Tuesday, May 7, 2013

Shaky Knees, Day Two, Reconsidered

Have You Ever Seen The Rain? - The Lumineers
It makes you a better person when you admit that you were wrong about something.  Anyone can take a position on some issue and then stick to that position and defend it, even as overwhelming evidence accumulates to the contrary.  But to step back and say that you realize now that you were wrong before is the mark of a better man or woman.  Sunday, amid all the mud, flood, and beer of the second day of Shaky Knees, I had several opportunities for humble self improvement.

Specifically, last Friday I took the position that the music festival didn't seem to be managed in a very professional way. This opinion was based on the fact that they had to send out an email to ticket holders clarifying that you did not have to go to the box office before the festival began to exchange your ticket for a wristband as suggested by some of their earlier messages.  And I still maintain that a bicycle valet is no substitute for parking in traffic-clogged and automobile-obsessed Atlanta.

But as it turned out, other than those faux pas, the festival was extremely well organized and professionally run.  The lines at the gate were short and quick, the security staff was friendly and non-intrusive (unlike the often surly security at The Masquerade), and the bands started their sets right on time.  In fact, in most instances, Band A would take the stage at the exact moment that Band B finished their set on another stage, creating a seamless, continuous concert experience.  So I'll admit it - my initial position was wrong and I now acknowledge that the festival was in fact very well organized and professionally managed.  I'll get to my other mea culpae later.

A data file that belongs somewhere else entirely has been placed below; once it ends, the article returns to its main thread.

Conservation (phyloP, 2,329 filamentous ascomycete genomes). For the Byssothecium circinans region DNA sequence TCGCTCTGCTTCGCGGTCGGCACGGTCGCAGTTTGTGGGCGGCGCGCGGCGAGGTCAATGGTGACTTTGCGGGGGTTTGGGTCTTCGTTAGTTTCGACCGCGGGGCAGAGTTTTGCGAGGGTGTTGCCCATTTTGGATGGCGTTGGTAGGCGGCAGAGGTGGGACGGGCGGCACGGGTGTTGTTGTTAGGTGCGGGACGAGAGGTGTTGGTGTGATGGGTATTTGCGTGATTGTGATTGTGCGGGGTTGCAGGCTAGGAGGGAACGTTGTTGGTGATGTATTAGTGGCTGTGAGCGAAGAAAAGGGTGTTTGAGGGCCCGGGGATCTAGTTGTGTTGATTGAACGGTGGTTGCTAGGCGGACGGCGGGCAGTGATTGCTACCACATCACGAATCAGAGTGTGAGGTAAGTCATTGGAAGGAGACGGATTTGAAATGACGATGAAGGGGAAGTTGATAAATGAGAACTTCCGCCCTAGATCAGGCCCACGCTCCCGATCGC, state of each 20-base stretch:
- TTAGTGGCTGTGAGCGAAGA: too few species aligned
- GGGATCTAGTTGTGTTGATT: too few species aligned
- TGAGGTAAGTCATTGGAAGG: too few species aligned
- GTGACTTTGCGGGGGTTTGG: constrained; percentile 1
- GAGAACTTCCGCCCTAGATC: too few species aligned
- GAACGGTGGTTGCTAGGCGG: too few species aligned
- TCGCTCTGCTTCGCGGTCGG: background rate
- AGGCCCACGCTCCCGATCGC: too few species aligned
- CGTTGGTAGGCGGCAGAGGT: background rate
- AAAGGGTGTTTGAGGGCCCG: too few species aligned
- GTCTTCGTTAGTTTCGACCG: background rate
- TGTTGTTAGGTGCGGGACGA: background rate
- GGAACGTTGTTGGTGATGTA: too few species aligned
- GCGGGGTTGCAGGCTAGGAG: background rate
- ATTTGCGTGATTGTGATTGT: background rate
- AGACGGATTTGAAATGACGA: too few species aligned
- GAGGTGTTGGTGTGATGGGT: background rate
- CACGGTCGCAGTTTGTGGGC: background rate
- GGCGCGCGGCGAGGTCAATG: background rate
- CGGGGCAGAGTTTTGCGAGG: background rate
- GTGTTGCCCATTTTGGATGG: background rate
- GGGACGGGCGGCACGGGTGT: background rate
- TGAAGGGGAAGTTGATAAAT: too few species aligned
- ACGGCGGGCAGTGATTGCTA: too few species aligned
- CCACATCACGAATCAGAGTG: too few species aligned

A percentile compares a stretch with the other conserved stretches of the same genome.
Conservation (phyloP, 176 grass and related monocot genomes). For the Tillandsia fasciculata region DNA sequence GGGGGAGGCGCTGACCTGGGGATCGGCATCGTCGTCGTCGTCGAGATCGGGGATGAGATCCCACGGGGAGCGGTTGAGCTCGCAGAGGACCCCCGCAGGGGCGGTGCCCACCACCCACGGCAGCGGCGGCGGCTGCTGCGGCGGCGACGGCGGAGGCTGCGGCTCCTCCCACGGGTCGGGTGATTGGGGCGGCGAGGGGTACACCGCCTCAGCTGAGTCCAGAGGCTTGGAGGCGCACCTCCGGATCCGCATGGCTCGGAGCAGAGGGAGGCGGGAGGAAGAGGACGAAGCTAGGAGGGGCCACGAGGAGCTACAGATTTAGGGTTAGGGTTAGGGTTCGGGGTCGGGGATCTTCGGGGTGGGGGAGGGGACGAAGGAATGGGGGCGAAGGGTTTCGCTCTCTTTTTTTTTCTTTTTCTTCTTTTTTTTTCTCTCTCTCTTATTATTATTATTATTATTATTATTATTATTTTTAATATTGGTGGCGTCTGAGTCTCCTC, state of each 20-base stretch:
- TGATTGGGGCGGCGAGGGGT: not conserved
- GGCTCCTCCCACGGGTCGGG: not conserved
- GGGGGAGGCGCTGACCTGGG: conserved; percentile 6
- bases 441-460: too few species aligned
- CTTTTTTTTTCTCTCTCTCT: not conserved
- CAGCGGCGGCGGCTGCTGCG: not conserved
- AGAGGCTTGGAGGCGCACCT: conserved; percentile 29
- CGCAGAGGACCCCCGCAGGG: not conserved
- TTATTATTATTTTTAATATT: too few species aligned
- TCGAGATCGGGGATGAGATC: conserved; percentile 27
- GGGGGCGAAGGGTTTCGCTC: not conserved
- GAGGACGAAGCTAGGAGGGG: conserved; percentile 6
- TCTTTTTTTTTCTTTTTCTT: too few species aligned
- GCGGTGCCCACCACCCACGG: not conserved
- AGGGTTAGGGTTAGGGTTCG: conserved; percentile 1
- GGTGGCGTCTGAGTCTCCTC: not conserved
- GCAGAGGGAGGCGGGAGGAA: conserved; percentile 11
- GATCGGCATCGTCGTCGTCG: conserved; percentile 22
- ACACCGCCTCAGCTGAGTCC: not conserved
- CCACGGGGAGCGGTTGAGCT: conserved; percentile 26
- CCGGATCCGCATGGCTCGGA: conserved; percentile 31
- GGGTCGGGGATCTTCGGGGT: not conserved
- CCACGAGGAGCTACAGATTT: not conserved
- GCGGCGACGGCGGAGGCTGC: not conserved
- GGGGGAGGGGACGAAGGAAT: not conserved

I had wanted to get there by 12:30 on Sunday to show some support for Atlanta's Von Grey, but still exhausted from the previous day, I slept until nearly noon so that didn't happen.  When I did finally did arrive at the festival grounds, the  weather couldn't have been more different than the day before.